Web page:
31 Geosci. Model Dev. Discuss., https://doi.org/10.5194/gmd-2019-116 Manuscript under review for journal Geosci. Model Dev. Discussion started: 2 May 2019 c Author(s) 2019. CC BY 4.0 License. © : Overview of model input datasets. Table 2 patial res. T emporal Product res. Reference Variable S 500 m 8 - daily Myneni et al. ( 2015) fPAR MCD15A2H Annual Dimiceli et al. ( 2015) FTC, NTV MOD44B 250 m 2018) 500 m Monthly Giglio et al. ( MCD64A1 BA 500 m Annual Friedl et al. ( 2010) Land cover MCD12Q1 - ERA Shortwave radiation Monthly Dee et al. ( 2011) Interim ° 0.25 - Inter im ( Air temperature Monthly Dee et al. ERA 2011) 0.25 ° ( Interim Soil moisture ERA - Monthly Dee et al. 2011) ° 0.25 31

32 Geosci. Model Dev. Discuss., https://doi.org/10.5194/gmd-2019-116 Manuscript under review for journal Geosci. Model Dev. Discussion started: 2 May 2019 c Author(s) 2019. CC BY 4.0 License. © - Saharan Africa as a whole , - and for individual biomes with 1 Area : averaged woody aboveground biomass (AGBw) for sub Figure 500 - meter) and those derived from the reference AGBw dataset by Avitabile et l ed values significant tree cover area. Both model ( th th th th percentiles (boxes), and the 5 are shown. Boxplots show the mean (dots), median (horizontal line), 25 and 95 5 and 75 al. (2016) th th percentiles for Africa and the open savanna biome approach zero 5 due to an abundance of 2 percentiles (whiskers). The 5 and pixels where AGBw is zero . 32

33 Geosci. Model Dev. Discuss., https://doi.org/10.5194/gmd-2019-116 Manuscript under review for journal Geosci. Model Dev. Discussion started: 2 May 2019 c Author(s) 2019. CC BY 4.0 License. © meter resolution, shown as scatter plot ed FL and field measurements based on calibration for 500 - : 2 Comparison of model Figure l ° resolution simulations. Boxplots show the mean (colored and boxplots per biome for (a, b) 500 5 - meter resolution and (c, d) 0.25 th th and 75 percentiles (boxes), and the range of values (whiskers). The number of measurements dots), median (horizontal line), 25 involved is given below each boxplot. 33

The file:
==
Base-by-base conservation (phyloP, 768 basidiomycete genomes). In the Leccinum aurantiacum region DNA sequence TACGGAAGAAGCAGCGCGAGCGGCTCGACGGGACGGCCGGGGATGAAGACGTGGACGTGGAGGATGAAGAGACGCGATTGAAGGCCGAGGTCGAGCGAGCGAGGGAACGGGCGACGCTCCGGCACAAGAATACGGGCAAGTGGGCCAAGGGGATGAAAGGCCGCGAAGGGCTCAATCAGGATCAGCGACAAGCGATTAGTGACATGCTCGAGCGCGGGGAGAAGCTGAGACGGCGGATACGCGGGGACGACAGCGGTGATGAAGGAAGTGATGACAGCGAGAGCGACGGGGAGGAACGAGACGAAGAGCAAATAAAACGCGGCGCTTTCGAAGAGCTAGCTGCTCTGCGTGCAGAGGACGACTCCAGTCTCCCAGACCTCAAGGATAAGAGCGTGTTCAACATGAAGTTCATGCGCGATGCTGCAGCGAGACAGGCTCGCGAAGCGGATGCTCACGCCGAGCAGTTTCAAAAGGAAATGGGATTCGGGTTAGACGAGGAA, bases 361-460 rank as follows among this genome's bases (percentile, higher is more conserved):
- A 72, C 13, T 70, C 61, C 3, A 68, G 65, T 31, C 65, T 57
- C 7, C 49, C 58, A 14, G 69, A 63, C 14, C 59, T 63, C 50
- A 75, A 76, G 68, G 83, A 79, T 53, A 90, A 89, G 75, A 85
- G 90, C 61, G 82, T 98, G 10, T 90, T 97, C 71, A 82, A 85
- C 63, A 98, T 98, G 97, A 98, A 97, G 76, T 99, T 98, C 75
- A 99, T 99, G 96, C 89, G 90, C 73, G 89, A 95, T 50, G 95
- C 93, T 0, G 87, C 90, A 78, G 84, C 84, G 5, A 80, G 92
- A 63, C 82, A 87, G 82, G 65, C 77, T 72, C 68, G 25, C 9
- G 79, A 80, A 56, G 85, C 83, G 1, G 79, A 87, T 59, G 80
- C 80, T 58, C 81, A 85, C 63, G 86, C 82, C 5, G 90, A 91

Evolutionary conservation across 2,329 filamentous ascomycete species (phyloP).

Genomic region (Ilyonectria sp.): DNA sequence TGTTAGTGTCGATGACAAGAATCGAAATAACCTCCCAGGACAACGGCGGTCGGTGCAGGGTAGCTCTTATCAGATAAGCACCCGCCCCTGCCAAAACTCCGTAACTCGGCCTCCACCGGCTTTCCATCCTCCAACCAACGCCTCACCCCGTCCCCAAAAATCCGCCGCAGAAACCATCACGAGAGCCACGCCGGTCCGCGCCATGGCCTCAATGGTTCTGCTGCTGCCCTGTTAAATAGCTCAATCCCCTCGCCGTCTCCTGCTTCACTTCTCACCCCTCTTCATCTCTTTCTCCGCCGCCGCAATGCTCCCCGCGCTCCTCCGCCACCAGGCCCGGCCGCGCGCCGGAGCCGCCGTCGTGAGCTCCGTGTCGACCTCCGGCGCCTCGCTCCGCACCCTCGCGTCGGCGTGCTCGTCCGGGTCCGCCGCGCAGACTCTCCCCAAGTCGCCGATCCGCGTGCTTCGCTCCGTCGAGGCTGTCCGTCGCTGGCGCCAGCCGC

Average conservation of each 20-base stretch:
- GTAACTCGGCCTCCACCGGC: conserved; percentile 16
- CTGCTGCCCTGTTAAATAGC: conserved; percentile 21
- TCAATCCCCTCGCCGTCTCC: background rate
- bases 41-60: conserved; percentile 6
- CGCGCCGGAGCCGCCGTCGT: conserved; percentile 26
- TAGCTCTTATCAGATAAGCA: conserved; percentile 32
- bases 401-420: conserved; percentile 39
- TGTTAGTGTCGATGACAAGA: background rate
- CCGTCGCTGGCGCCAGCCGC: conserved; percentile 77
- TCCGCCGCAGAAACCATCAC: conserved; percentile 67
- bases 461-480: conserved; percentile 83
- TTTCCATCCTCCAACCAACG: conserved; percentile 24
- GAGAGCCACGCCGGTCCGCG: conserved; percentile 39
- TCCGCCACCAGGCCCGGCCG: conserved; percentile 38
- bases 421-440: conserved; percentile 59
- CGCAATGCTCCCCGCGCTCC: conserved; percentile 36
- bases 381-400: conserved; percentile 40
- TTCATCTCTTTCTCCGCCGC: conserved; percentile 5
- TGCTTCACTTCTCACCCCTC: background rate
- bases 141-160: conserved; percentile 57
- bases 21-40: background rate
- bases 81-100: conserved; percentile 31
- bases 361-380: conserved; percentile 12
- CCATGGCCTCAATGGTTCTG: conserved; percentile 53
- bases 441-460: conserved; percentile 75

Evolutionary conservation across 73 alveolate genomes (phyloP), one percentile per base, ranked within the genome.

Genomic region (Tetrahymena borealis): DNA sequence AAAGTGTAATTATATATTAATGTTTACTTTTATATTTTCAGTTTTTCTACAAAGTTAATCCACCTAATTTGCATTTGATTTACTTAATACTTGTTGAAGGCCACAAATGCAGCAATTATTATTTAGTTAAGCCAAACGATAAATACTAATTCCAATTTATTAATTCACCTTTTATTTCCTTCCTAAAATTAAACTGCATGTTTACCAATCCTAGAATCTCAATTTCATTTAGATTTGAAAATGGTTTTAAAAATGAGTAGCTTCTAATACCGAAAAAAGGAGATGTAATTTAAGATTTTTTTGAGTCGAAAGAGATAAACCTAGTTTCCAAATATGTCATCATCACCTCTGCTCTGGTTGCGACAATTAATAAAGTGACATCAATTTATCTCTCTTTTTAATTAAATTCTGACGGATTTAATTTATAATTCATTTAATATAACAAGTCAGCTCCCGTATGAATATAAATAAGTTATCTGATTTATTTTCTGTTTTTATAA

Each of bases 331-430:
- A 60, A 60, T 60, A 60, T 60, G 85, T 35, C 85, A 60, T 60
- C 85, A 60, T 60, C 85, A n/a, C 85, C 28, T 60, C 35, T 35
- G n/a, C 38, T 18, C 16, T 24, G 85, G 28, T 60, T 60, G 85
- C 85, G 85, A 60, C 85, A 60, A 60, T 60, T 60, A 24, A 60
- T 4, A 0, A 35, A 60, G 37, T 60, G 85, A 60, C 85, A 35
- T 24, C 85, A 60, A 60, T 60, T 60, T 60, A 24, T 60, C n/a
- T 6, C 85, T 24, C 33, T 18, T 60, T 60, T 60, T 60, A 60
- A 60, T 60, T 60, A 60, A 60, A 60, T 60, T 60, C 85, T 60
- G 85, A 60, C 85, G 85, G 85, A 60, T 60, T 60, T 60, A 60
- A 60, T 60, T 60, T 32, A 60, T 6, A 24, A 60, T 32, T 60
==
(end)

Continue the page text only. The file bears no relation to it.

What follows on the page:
34 Geosci. Model Dev. Discuss., https://doi.org/10.5194/gmd-2019-116 Manuscript under review for journal Geosci. Model Dev. Discussion started: 2 May 2019 c Author(s) 2019. CC BY 4.0 License. © Total fire emissions for sub Saharan Africa and individual biomes, as compared to GFED4 (without small fires) and : - 3 Figure model calibration. - meter resolution GFED4s (with small fires). Solid orange and blue bars show the estimates based on the 500 ° Transparent bars show the estimates based on the 0.25 the calibration difference is , highlighting that resolution model calibration difference . 5 larger than the simulation 34

35 Geosci. Model Dev. Discuss., https://doi.org/10.5194/gmd-2019-116 Manuscript under review for journal Geosci. Model Dev. Discussion started: 2 May 2019 c Author(s) 2019. CC BY 4.0 License. © ° C (b) for the 500 meter resolution model, aggregated to 0.05 Figure resolution for display. - Fire emissions (a) and F : 4 35

36 Geosci. Model Dev. Discuss., https://doi.org/10.5194/gmd-2019-116 Manuscript under review for journal Geosci. Model Dev. Discussion started: 2 May 2019 c Author(s) 2019. CC BY 4.0 License. © ° Figure ed FL at and field measurements based on calibration for 0.25 : resolution, shown as scatter plot 5 Comparison of model l ° 5 The Boxplot description is resolution simulations. and boxplots per biome for (a, b) 500 - meter resolution and (c, d) 0.25 equivalent to Figure 2. Black triangles depict whiskers outside the plot range. 36

37 Geosci. Model Dev. Discuss., https://doi.org/10.5194/gmd-2019-116 Manuscript under review for journal Geosci. Model Dev. Discussion started: 2 May 2019 c Author(s) 2019. CC BY 4.0 License. © ° over 500 : Relative simulation - meter resolution results, for (a) AGBL and (b) 6 Figure difference as the natural logarithm of 0.25 ° - meter resolution model results are aggregated to 0.25 fire emissions (equivalent to FC). The 500 resolution beforehand. The ° relative difference in emissions is equivalent to the difference in FC. Positive values show 0.25 meter values higher than 500 - values, and vice versa for negative values. 5 37